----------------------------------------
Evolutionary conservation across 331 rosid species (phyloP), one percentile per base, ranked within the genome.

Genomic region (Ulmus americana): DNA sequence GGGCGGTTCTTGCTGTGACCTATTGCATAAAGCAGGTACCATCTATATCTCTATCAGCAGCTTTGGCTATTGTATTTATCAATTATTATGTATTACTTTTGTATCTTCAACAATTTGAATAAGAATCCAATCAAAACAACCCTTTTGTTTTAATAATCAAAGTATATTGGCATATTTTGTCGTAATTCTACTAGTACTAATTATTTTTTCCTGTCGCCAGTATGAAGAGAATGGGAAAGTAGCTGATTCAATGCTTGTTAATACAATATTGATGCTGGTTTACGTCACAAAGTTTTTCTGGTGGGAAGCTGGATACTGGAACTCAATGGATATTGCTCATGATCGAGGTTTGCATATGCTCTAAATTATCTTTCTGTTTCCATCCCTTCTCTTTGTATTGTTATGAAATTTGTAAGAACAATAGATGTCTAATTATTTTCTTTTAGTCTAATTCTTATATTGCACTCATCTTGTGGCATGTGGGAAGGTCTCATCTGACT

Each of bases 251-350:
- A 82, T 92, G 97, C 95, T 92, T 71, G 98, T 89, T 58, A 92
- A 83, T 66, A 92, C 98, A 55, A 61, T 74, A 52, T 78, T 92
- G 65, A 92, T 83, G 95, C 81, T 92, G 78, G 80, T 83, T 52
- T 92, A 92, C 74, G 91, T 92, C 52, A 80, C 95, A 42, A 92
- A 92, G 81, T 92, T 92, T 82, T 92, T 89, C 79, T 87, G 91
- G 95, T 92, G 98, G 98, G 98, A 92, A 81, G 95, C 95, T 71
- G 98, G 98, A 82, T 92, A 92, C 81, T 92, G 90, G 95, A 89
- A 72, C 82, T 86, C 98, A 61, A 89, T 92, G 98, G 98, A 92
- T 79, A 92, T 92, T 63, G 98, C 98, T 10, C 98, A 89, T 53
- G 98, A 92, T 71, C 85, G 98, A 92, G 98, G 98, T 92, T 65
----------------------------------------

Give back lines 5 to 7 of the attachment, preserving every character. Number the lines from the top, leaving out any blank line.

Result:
- A 83, T 66, A 92, C 98, A 55, A 61, T 74, A 52, T 78, T 92
- G 65, A 92, T 83, G 95, C 81, T 92, G 78, G 80, T 83, T 52
- T 92, A 92, C 74, G 91, T 92, C 52, A 80, C 95, A 42, A 92